This is quite likely the least controversial album cover in the Controversial Album Cover Gallery. What rubbed some raw about the Canadian trio’s sixth album was the bare ass on the cover, which of course launched one of the band’s most well-recognized logos.
An alternate, cheek-less cover was issued, but I’ve never seen it. The bottom line is that the cover pictured above is the one that sits in most stacks, rendering those few 1978 protesters as meaningless as farts in the wind.
Hemispheres was my first exposure to Rush. Some of you may remember Mike, the crown prince of The Guys In Black Tee Shirts Who Jam, who would bring over stacks of music to occupy me while he wrestled with my sister. This album was among them, making me a Rush fan from age eleven.
It was the last of their serious prog albums, too. After this one the sound grew more radio friendly and easy for the guys to reproduce live. Which is not to say that this is their last great album — far from it — but self-indulgent (and brilliant) cuts like “La Villa Strangiato” made way for future hits like “Spirit Of Radio” and “Tom Sawyer.”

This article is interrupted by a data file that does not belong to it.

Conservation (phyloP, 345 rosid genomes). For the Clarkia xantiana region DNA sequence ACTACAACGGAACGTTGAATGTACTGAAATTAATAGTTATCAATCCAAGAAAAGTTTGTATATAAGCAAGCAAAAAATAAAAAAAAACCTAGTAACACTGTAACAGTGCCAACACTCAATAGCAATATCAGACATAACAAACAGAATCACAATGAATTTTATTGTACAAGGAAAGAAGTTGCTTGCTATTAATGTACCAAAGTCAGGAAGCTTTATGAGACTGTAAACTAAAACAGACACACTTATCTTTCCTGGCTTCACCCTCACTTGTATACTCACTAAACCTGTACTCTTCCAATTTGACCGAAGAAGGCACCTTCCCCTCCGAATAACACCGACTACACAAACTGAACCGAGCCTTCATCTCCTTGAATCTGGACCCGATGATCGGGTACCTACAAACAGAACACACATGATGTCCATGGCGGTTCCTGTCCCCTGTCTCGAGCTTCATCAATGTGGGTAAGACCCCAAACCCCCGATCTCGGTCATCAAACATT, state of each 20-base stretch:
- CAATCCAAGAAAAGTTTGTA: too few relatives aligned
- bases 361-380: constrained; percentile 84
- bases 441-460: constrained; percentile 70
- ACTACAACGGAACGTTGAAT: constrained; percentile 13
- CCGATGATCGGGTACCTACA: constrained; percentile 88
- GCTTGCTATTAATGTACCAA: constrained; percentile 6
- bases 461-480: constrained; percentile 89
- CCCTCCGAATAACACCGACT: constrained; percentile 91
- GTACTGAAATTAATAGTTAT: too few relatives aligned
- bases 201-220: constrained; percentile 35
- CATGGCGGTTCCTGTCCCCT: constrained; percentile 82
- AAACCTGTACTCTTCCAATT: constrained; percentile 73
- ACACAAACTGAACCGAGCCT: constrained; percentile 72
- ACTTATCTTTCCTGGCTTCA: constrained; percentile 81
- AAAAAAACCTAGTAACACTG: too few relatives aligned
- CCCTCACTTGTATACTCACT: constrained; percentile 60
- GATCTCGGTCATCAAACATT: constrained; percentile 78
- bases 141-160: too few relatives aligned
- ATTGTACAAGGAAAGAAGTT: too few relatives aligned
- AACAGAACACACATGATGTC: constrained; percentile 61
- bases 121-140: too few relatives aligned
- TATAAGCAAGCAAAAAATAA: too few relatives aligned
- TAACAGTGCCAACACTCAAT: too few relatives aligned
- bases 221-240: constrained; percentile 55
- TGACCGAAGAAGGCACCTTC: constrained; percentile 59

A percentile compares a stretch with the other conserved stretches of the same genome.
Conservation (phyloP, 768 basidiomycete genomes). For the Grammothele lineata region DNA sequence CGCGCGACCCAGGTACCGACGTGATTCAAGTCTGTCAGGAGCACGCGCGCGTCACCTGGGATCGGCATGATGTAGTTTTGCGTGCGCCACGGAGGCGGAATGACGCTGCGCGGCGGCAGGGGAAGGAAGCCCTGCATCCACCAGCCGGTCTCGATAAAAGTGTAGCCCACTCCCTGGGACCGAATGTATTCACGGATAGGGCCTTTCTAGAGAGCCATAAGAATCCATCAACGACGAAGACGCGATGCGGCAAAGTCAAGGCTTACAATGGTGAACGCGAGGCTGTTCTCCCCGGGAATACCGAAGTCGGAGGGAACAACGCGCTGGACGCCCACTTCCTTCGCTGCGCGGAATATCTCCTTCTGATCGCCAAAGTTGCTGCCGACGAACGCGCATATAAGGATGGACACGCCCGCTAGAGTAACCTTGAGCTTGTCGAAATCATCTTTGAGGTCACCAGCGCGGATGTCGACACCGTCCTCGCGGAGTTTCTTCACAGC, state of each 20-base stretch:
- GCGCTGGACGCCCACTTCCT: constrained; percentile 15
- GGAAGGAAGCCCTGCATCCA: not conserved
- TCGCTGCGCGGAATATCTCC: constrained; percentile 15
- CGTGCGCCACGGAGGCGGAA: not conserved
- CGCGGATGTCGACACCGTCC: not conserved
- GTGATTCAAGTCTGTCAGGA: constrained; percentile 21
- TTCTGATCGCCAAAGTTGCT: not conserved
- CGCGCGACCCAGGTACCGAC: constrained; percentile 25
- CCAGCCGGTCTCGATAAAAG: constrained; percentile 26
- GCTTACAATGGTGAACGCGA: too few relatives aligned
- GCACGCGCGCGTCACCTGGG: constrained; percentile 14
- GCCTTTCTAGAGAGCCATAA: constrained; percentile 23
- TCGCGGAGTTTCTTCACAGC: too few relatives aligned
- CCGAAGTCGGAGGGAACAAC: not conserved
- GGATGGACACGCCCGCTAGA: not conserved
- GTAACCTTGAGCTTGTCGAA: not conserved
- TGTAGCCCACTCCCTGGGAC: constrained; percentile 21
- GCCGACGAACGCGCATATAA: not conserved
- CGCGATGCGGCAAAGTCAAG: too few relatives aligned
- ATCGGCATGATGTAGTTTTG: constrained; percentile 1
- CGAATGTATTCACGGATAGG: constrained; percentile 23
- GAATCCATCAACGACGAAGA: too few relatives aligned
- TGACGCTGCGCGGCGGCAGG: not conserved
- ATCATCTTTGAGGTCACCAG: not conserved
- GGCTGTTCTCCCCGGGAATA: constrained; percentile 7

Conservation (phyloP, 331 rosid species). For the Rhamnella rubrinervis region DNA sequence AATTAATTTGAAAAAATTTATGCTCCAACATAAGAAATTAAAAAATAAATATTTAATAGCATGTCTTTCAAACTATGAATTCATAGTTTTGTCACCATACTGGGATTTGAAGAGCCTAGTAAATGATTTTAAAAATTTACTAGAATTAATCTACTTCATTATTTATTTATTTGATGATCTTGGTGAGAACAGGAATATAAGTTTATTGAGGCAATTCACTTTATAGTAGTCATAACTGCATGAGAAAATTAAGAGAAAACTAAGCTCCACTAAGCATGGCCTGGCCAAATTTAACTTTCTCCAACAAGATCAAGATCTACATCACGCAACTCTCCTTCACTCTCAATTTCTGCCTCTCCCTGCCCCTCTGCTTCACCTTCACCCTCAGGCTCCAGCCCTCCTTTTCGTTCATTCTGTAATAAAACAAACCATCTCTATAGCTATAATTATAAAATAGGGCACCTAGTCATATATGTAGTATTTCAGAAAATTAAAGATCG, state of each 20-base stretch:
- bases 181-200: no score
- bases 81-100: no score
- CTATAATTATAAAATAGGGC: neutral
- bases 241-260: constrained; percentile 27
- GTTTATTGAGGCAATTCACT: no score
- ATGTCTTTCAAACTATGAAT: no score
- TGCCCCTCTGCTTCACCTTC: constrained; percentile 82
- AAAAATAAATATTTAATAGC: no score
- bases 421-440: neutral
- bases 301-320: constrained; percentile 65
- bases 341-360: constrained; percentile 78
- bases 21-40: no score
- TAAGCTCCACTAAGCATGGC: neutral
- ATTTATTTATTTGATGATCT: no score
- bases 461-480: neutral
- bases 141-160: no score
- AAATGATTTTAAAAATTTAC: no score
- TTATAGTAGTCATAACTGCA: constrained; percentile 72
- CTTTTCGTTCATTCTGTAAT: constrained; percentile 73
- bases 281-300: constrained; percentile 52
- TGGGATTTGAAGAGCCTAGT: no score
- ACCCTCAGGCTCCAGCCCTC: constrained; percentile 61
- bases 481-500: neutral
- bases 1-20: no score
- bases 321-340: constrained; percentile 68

Damn, I do love me some Rush.
If you want a copy of this one on vinyl you don’t have to pay a lot. A couple of bucks American will get a copy into your stacks; however, if you want to spend your hard-earned cash there are some rare editions out there — colored vinyl, poster inserts, and even that alternate cover that I can’t find. Happy hunting.